The following is an edited excerpt from the World Gold Council and the Boston Consulting Group’s report The Ups and Downs of Gold Recycling. For more information and to access the full report, visit www.gold.org.
Gold recycling fluctuates fluidly with gold prices and economic conditions. In 1999, it accounted for just 17% of the total gold supply. In 2009, with higher gold prices and the global economy faltering, recycled gold hit a record 1,728 tonnes, accounting for 42% of the total gold supply.
When the global financial crisis struck, a new breed of recycling collectors sprang up in Western markets to collect high-value recyclable gold from cash-strapped consumers selling their jewellery. In the U.S., a swarm of cash-for-gold shops descended onto Main Street, many supported by large call centres and big-budget media campaigns. They enjoyed healthy profit margins — for a while. Indeed, in 2009, Cash4Gold.com, a mail-in refinery that snapped up gold, silver and platinum jewellery, ran a lavishly expensive, 30-second advertisement during the Super Bowl. Just three years later, it filed for bankruptcy. Its fate exemplified the sharp contraction of the cash-for-gold business. And in recent years, as gold prices fell and the global economy began recovering, gold recycling decreased: 2014 saw the lowest level of recycling since 2007 — 1,122 tonnes — accounting for just 26% of total supply.
Gold recycling’s responsiveness helps keep the global gold market in balance. Mine production, which generates the lion’s share of the total annual gold supply, takes longer to respond to price changes. For example, for 126 mines that started production from 2004 to 2013, the average development time to production was 17 years.
To better understand the drivers of gold recycling, the World Gold Council conducted an econometric analysis of annual recycling data from 1980 through 2012. It confirmed three major themes:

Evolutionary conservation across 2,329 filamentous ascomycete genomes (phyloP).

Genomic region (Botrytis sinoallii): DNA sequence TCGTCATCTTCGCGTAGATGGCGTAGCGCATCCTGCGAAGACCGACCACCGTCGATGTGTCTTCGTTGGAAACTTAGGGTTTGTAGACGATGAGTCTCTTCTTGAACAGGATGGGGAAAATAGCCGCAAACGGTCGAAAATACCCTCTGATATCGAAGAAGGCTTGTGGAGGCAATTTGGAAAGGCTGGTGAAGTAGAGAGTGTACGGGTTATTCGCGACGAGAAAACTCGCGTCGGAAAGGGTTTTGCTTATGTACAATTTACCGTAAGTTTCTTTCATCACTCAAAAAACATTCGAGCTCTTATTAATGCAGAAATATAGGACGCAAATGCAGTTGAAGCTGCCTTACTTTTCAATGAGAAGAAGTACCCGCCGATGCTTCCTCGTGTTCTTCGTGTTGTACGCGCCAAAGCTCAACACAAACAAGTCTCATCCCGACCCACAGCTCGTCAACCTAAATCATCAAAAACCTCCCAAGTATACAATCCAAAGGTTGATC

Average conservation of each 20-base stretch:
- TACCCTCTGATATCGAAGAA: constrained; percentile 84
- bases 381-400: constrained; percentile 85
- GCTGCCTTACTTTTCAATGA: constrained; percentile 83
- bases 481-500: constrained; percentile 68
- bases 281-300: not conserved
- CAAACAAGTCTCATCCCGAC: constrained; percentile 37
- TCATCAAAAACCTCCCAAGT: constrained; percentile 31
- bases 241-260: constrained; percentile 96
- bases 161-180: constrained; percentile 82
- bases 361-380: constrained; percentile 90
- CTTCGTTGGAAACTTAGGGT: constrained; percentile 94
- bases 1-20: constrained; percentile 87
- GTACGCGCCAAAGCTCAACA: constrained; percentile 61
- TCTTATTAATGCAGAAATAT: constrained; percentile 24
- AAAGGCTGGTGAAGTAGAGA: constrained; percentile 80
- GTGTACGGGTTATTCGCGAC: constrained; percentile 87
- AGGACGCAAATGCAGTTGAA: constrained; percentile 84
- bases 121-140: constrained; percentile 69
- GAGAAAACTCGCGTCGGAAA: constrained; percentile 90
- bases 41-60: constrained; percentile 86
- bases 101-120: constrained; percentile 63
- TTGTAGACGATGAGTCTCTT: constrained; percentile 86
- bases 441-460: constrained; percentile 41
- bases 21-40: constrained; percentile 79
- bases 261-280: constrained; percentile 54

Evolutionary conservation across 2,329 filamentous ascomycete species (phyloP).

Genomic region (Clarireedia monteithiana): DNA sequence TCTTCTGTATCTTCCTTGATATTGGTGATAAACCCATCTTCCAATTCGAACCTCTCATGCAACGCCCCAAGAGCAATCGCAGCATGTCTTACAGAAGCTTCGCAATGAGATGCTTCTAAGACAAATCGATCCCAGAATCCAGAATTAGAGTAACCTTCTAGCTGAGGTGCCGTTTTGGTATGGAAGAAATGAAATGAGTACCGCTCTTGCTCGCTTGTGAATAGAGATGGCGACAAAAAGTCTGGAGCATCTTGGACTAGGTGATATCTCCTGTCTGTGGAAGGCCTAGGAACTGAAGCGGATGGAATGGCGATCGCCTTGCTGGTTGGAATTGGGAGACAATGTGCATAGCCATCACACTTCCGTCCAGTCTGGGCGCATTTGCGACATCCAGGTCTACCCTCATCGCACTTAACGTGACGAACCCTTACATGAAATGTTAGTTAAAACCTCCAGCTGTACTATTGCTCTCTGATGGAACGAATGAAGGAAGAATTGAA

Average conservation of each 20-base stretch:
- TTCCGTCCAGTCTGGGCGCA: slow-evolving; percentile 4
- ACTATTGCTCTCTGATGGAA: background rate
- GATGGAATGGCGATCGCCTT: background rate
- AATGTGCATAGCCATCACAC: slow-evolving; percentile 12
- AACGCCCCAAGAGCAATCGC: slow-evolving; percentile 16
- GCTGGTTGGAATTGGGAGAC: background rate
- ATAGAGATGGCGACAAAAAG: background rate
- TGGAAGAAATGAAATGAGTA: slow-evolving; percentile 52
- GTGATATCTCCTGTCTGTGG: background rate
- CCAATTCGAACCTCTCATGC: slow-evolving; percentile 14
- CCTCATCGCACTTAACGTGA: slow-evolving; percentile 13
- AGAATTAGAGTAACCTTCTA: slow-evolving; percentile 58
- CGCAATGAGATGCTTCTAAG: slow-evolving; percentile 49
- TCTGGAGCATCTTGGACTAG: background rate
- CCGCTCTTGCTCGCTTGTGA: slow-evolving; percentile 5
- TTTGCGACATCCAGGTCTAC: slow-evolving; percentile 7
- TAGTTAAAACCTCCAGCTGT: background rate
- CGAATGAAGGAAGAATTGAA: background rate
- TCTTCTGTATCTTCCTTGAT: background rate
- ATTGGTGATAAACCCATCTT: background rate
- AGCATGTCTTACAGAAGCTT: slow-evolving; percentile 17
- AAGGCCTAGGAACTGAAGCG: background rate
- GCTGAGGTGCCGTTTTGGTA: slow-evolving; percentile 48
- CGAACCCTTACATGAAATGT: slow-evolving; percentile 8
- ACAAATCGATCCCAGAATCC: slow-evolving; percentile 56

• The recycled gold supply increases over time. Over the long run, it grows by 4% annually, in part owing to more jewellery consumption. According to Thomson Reuters GFMS, jewellery stock has grown 2–9% per year since 1982, standing at nearly 86,000 tonnes as 2013 ended.
• Economic crises boost recycling. When financial crises strike, people turn to gold as a liquid asset to raise cash. The Asian financial crisis in the late 1990s boosted recycling by 19%, mostly in Asian countries. The 2008–09 global financial crisis made a bigger impact, increasing global recycling by 25%. However, the effects of a sharply higher gold price as well as the financial crisis would have been combined over this period. We believe that, in general, financial crises boost gold recycling over and above a price effect, by 20%.
• Changes in gold price have an immediate but temporary effect. Price changes account for 75% of annual changes in gold recycling once we account for major economic crises. For every 1% increase in price in a year, the supply of recycled gold will increase 0.6%. If the price stabilizes at this higher level, the increase in recycling will reverse in the following year. This is probably because a price increase flushes out the near-market supply, a dynamic that does not repeat the next year.
There are regional differences in gold recycling, too. For example, North America and Europe’s contribution to total recycling grew from 27% in 2004 to 43% in 2011, largely driven by the global financial crisis. Within Asia, as China’s stock of gold has grown, so too has its level of recycling. Meanwhile, India’s level of recycling has remained fairly stable and makes up a remarkably small part of its total gold stock — less than 0.5% of the estimated annual 22,000 tonnes in India.
We also analyzed country-level data to see how economic conditions and price changes affect a nation’s share of global gold recycling. We found that measures of economic distress, especially the unemployment rate, explained 60–65% of annual changes in this share. In India, for example, a 1% rise in unemployment leads to a 1.3% increase in India’s share of global recycled gold. Price changes play a less important role, accounting for only 30% of annual changes in a country’s share of global recycled gold.
Taking into account these insights and recent macroeconomic trends, we expect global recycling to remain low in 2015.